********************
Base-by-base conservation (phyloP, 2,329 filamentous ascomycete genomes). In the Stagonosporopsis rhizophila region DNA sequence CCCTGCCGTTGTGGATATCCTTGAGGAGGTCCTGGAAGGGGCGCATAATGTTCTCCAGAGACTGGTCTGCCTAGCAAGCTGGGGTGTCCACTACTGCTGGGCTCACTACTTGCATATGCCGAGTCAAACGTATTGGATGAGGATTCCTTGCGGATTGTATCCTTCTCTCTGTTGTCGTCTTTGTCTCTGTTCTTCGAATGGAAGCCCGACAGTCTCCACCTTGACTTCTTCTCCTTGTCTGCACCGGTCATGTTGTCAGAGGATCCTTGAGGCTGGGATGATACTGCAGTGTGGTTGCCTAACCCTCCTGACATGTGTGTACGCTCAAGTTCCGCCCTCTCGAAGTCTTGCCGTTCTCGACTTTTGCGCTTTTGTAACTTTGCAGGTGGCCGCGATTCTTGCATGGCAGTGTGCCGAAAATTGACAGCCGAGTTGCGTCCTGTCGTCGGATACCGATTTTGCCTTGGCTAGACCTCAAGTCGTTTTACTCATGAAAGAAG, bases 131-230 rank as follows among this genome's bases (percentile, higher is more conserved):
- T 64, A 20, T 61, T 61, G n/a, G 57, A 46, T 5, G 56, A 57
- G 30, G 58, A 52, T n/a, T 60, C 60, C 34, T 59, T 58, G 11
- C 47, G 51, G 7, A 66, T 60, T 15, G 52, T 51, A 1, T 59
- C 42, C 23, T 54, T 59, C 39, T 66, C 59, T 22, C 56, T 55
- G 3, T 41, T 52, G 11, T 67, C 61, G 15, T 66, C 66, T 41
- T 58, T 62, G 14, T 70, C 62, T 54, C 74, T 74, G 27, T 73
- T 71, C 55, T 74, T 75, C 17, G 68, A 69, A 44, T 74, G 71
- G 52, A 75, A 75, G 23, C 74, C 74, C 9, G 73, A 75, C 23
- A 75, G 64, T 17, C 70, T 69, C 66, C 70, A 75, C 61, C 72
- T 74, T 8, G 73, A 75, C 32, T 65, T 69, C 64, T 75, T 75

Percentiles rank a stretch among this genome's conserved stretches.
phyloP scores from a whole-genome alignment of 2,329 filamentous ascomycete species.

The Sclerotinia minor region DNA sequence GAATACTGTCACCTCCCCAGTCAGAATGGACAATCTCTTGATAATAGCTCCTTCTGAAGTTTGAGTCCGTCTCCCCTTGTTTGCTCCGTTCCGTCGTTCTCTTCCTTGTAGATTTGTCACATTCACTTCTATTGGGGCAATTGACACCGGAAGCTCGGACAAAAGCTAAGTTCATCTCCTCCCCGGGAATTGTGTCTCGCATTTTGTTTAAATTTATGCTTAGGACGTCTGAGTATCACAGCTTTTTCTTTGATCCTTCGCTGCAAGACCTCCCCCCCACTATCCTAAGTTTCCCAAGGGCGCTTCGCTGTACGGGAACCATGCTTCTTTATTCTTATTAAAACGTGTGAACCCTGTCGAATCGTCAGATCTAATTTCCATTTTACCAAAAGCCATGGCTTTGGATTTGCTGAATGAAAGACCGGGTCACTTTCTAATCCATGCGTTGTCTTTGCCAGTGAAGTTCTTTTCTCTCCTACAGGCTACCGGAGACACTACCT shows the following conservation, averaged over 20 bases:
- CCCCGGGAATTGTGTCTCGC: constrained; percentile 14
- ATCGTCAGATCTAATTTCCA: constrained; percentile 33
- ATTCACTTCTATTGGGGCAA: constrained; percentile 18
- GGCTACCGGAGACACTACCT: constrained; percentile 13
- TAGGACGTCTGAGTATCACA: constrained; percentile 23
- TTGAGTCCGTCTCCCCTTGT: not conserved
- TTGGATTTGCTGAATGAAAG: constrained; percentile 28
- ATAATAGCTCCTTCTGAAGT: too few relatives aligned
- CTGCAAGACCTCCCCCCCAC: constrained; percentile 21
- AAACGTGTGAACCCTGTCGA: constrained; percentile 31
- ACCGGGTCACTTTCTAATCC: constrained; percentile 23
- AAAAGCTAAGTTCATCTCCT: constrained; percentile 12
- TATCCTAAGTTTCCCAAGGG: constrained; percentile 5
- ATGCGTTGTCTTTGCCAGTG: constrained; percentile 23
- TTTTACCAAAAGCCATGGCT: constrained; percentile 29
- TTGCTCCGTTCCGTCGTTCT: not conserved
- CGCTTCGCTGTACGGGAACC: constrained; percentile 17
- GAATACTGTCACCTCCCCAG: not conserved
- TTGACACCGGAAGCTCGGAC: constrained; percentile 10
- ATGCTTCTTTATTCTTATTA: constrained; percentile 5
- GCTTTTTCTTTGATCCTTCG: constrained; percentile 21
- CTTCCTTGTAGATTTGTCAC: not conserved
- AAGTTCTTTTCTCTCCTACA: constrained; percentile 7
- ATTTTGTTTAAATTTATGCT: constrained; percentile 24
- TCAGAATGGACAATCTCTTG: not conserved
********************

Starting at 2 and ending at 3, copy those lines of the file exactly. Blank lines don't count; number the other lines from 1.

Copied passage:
- T 64, A 20, T 61, T 61, G n/a, G 57, A 46, T 5, G 56, A 57
- G 30, G 58, A 52, T n/a, T 60, C 60, C 34, T 59, T 58, G 11